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Saturday, 4 May 2013

UK Local Election: Triumph of Real Conservatism and Sea Change in British Politics




Anti-immigration, anti-European-Union, against wind farms and other absurd climate change policies, pro-family and anti-homosexual-marriage UK Independence Party, or UKIP, (there is much more to be against than to be for at the moment in Britain) has today changed British politics, very likely forever.

This far-right, real conservative party which not long ago had a support of barely 5% of the population has experienced a surge in popularity and is the triumphant winner of yesterday's local election in England and Wales, getting a quarter of the vote nationally.

UKIP is not the winner in the sense of getting most votes, but is certainly the party that got by far most gains.

These are the 2013 local election results as share of the total national vote:
  1. Labour - 29%
  2. Conservatives - 25%
  3. UKIP - 23%
  4. Liberal Democrats - 14%
  5. Other - 9%.
The previous local election gave these results for the top 4 parties:
  1. Conservatives - 44%
  2. Liberal Democrats - 25%
  3. Labour - 13%,
  4. UKIP - 5%
UKIP has pushed all parties below 30%, Labour as well as Tories. There are now few points dividing UKIP from either of them, and all three are between 20% and 30%, while the Lib Dems are on their way to be consigned to history, so eventually there will be two of the three main parties on the Right and only one on the Left.

If we look at the number of seats, we can see that even the way the number of seats gained by UKIP, 139 (an astounding rise from 8 to 147!), closely mirrors the number of seats lost by the Lib Dems, 124, shows in purely and clearly arithmetic terms how the former party is replacing the latter.

A by-election to replace a Member of Parliament in the House of Commons was also held at the same time in South Shields, near Newcastle upon Tyne. Labour easily won this, a safe seat for them, but UKIP came an astonishing second pushing the Lib Dems into seventh place with a result so bad that they lost their deposit.

UKIP was the big story of this election. Every other sentence in all the commentaries on the vote contained the word "UKIP".

Prime Minister and leader of the Tories David Cameron, who had in the past called UKIP supporters "closet racists, loonies, nutters and fruitcakes", is so scared of them now that today he expressed respect for them and their choices, saying that it's no good insulting them and they must be listened to and treated with respect.

The most interesting aspect of the election results is that UKIP has not just taken votes from the Conservatives, the only right-wing party among the major three, but also - albeit to a lesser extent - from Labour and the Liberal Democrats, parties of the Left.

This disproves the predictions of those who before the elections were warning of the danger that voting UKIP, dividing the Right, would help Labour, with which I disagreed.

In the traditionally Conservative South of England, the Labour Party has been pushed into fourth place in many localities.

As Conservative minister Michael Gove said, this was not a protest vote against the government - which is a coalition of Tories and Lib Dems - but a protest against Labour, therefore against all the three main parties.

But the most important thing is that the UKIP victory means a reshaping of the face of British politics, what UKIP leader Nigel Farage calls a "game changer".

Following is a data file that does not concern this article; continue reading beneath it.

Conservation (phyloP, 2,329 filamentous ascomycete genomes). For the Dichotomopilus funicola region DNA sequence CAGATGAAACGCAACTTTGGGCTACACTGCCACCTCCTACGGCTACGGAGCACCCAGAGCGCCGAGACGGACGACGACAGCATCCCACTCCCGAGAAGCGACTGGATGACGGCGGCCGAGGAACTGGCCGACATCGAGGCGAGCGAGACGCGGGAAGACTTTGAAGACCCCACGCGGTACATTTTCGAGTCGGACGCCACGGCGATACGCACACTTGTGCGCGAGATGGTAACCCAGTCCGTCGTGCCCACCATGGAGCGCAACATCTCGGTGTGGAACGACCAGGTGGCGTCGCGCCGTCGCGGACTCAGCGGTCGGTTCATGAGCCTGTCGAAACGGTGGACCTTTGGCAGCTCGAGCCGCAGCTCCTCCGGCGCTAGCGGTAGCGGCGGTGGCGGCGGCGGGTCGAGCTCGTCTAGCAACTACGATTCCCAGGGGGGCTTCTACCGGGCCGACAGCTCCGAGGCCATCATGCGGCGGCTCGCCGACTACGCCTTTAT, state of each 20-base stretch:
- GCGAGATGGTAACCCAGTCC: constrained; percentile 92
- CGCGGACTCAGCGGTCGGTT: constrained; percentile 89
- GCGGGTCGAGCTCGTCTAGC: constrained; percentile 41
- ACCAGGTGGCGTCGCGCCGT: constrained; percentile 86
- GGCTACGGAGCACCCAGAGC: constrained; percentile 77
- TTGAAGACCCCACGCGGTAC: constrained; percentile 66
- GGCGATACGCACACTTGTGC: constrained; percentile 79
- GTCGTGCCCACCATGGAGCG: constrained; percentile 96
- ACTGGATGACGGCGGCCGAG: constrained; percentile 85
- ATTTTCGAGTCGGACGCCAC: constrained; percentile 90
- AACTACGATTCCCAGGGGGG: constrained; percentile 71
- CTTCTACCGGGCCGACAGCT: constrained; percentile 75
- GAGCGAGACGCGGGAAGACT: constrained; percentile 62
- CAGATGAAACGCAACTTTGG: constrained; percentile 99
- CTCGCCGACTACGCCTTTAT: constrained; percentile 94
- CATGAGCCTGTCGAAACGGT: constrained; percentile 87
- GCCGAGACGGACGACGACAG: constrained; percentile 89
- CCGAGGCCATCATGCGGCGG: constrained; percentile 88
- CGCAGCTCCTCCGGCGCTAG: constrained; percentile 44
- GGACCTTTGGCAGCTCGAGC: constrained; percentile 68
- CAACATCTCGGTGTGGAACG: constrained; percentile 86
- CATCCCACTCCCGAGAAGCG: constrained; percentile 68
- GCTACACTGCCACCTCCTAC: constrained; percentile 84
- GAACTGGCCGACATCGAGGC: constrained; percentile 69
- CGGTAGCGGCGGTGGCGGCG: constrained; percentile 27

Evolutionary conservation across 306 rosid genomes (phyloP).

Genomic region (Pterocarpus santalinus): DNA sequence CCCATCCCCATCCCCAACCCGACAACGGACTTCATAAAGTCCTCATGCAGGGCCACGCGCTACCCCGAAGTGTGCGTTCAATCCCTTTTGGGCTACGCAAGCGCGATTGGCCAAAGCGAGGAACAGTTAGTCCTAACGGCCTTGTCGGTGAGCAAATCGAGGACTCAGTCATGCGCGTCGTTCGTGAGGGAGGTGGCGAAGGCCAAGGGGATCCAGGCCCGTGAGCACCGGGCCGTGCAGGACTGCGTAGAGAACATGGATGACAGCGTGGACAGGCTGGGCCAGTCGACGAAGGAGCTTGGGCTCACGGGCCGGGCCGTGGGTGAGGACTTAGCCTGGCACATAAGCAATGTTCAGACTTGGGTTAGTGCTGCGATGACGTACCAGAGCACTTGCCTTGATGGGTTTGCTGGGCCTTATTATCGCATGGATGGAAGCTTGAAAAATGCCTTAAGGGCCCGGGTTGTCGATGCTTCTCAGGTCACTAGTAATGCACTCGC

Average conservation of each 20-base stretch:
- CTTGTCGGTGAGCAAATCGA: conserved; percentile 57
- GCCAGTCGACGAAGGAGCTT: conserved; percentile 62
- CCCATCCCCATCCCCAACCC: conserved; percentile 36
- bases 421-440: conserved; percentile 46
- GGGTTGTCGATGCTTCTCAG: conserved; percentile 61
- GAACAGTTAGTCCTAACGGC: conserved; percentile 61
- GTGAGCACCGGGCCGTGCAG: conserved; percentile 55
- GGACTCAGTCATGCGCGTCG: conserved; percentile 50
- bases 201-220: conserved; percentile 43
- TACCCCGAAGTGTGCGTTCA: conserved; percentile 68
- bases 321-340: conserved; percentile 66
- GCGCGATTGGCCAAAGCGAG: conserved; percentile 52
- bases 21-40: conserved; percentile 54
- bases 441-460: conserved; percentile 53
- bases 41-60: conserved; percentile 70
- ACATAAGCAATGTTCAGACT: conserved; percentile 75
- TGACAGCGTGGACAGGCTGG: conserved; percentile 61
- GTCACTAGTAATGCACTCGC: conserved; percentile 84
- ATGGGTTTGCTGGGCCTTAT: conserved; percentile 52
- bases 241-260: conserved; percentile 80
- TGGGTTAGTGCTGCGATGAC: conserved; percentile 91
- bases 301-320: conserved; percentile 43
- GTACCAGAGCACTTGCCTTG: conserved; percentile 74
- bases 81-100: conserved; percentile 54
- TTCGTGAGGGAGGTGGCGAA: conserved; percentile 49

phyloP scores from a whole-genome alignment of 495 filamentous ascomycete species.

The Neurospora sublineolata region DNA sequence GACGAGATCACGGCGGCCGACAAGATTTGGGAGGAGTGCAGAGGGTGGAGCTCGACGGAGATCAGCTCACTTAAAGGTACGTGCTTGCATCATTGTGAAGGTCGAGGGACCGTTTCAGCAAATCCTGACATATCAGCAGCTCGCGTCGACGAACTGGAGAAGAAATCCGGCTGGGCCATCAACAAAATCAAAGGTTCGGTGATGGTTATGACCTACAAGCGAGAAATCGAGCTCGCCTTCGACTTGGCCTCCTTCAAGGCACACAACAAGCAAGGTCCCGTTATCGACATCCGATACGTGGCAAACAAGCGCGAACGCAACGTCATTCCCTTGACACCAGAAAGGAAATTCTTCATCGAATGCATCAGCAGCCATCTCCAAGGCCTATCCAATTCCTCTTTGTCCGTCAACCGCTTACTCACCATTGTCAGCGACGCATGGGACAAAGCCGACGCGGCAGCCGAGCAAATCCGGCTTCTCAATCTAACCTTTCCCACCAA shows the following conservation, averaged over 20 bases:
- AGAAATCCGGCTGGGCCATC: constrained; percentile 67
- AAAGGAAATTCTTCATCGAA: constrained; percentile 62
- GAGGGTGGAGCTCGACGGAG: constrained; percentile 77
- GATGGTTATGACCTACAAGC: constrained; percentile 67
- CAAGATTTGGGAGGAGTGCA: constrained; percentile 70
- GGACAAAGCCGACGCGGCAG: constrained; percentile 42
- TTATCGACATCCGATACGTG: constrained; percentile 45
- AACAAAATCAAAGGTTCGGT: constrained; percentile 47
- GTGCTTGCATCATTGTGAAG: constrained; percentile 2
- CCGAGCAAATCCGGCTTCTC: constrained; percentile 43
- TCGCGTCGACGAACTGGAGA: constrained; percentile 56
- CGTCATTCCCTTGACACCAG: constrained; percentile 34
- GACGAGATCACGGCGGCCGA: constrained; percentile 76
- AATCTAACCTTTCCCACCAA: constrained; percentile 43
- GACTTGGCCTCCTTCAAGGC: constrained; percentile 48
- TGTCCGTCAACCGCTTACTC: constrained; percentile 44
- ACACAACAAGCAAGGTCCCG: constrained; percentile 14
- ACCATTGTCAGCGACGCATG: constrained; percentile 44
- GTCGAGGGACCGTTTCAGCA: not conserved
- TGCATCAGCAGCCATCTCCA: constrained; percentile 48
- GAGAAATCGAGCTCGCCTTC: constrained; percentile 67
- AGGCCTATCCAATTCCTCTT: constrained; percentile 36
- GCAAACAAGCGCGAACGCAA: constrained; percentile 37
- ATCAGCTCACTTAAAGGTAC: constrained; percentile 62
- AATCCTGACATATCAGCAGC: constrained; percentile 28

It is no longer a three-party-system now, but a four-party-system.

Previously the three main parties were one on the Right and two on the Left, now it's two on each side.

Not only that. The other major story of this election is the defeat of that pathetic party, the Liberal Democrats, whose policies are best described as being to the left of Tony Blair's New Labour, which was forever and with some success chasing that elusive centre ground, also known as Middle England, and to the right of good Old Labour, which is what we have now.

The Lib Dems, this insignificant former third party of Britain, the point of whose existence many acute minds have in vain tried to discern, seems destined to a well-deserved extinction.

There is a lesson here for U.S. politics as well. This extraordinary rise of a small, fringe, truly conservative party with more ideas than resources and more principles than media coverage has shown that people want more really conservative, right-wing, sane, commonsensical policies and unambiguos, unapologetic clarity on them than we credit them for.

Someone during the British media commentary on the election made a comparison between UKIP and the Tea Party.

I don' t know how much that comparison is appropriate, but I do know that the Republicans, like their British counterparts, the Tories, at the moment are not true to their conservative principles.

Doing the Romney thing, selecting a left-leaning Republican presidential candidate who has "evolving" views on same-sex marriage - when we know that we must win the culture war in order to win the political war, as the Left has demonstrated to us by its successful example of the last 50-60 years - is the best way to lose the race for the White House, because it sends mixed messages.

Rather than going after the centre, or middle ground, in the hope that this will bring more votes by widening the spectrum of consensus, the UKIP example has shown that it is better to choose policies we truly want implemented and try to bring the people on our side, thus moving that middle ground in the direction that we desire.

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